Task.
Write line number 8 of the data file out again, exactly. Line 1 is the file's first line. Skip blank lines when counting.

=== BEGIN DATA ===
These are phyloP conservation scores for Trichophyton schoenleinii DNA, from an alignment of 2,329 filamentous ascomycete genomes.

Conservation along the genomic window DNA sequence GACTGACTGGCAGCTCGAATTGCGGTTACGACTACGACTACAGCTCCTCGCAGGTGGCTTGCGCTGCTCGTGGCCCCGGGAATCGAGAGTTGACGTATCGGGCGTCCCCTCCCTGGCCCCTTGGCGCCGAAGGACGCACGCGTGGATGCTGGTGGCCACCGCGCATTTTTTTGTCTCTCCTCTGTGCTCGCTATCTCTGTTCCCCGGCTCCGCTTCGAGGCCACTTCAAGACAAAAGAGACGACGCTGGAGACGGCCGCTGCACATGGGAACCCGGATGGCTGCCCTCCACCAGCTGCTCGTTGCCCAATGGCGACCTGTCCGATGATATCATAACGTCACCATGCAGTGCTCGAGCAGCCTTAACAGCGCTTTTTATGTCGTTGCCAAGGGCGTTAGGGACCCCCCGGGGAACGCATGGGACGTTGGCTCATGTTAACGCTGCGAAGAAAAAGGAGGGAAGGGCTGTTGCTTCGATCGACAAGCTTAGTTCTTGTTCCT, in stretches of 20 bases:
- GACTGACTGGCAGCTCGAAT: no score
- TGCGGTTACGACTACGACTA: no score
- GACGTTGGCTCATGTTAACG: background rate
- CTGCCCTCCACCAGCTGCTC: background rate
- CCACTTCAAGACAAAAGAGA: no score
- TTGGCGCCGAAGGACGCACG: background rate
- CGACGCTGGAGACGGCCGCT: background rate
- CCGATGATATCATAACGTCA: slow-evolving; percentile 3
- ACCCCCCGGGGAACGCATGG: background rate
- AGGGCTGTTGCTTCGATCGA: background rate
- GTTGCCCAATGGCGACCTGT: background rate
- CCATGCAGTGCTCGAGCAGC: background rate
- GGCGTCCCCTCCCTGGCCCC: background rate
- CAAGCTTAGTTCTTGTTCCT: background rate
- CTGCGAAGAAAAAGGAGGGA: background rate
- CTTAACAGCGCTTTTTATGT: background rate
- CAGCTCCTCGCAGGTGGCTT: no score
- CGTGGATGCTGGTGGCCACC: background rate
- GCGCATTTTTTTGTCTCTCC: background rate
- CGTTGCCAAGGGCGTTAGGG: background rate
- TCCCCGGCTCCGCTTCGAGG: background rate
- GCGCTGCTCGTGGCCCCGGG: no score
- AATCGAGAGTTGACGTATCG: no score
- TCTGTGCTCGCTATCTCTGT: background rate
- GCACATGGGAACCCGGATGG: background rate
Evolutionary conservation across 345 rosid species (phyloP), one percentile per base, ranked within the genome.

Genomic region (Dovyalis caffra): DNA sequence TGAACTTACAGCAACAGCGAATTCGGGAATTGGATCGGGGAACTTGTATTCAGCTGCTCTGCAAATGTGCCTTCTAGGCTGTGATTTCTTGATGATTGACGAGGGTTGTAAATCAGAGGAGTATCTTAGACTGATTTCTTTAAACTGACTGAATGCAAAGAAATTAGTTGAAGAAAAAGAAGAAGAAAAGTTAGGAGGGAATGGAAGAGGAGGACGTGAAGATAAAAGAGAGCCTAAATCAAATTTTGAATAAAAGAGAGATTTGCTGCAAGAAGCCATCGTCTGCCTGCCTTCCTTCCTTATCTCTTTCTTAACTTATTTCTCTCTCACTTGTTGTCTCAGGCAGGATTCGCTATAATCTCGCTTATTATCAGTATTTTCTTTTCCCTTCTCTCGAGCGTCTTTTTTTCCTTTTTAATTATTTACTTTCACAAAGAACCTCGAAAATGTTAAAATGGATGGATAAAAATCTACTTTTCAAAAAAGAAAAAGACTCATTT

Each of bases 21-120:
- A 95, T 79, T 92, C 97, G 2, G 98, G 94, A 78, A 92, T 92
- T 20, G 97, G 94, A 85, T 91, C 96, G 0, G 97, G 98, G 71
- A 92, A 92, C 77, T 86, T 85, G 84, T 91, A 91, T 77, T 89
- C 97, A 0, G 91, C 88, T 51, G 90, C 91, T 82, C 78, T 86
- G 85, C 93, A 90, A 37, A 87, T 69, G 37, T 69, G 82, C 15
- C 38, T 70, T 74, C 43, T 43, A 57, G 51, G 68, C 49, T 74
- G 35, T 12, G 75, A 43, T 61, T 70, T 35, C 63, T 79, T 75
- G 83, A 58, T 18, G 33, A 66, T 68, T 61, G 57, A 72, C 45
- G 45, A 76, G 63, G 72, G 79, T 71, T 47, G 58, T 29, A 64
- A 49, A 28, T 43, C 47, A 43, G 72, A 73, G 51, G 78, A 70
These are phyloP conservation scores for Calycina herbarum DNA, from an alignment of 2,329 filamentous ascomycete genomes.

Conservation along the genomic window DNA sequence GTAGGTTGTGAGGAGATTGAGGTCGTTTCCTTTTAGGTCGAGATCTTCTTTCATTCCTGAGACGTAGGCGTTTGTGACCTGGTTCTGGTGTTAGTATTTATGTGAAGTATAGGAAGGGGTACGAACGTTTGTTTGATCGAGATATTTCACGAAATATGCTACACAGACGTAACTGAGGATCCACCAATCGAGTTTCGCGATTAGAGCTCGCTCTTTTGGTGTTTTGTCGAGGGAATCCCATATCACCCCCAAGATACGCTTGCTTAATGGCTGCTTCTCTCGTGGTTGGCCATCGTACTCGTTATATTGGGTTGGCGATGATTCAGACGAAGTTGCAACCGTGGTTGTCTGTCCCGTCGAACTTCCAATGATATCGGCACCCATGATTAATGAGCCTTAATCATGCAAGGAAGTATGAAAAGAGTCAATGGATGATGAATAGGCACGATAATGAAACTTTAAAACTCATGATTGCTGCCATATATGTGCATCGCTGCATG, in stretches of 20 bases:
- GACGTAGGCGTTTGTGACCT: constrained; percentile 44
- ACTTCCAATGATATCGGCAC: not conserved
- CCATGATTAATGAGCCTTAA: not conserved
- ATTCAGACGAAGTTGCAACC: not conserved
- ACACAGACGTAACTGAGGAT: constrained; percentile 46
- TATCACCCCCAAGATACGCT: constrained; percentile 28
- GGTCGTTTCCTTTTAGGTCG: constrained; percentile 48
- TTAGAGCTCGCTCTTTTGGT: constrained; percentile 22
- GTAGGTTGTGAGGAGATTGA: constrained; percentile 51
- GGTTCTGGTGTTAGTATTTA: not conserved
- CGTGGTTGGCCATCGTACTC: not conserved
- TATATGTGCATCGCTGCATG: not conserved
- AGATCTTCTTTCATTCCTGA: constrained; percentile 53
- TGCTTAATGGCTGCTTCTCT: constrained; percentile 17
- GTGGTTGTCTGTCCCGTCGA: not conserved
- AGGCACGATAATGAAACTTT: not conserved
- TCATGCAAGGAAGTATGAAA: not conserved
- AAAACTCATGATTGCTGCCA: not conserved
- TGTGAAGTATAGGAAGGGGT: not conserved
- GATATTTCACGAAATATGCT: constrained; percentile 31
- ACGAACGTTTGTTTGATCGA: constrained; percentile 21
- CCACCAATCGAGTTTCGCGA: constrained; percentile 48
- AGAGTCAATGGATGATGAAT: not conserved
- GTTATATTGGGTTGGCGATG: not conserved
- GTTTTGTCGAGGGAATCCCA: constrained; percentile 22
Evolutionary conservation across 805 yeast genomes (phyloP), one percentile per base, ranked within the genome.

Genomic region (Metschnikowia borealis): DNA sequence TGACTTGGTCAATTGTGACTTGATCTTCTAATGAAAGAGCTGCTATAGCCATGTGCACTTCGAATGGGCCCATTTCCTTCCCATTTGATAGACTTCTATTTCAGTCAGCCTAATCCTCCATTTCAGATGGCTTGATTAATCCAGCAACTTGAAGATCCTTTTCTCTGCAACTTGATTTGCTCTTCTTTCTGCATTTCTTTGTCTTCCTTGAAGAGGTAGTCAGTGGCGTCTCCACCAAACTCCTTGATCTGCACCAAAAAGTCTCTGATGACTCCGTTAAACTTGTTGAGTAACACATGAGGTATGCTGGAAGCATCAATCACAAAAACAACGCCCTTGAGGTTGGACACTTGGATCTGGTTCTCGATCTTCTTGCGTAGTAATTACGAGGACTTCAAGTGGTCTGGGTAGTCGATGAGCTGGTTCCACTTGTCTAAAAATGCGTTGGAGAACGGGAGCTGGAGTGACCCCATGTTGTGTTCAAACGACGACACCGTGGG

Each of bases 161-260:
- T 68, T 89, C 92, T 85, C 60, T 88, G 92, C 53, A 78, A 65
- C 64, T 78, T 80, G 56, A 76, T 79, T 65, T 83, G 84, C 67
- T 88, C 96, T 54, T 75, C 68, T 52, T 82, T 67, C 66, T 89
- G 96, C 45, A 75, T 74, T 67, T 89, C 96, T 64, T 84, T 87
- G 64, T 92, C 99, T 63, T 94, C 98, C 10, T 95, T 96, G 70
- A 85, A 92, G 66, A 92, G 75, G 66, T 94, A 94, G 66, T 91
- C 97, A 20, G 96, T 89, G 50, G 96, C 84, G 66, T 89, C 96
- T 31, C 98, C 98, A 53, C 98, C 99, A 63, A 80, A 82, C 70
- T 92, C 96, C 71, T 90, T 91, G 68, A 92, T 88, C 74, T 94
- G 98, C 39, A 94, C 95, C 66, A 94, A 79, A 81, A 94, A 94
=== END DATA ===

- TTGGCGCCGAAGGACGCACG: background rate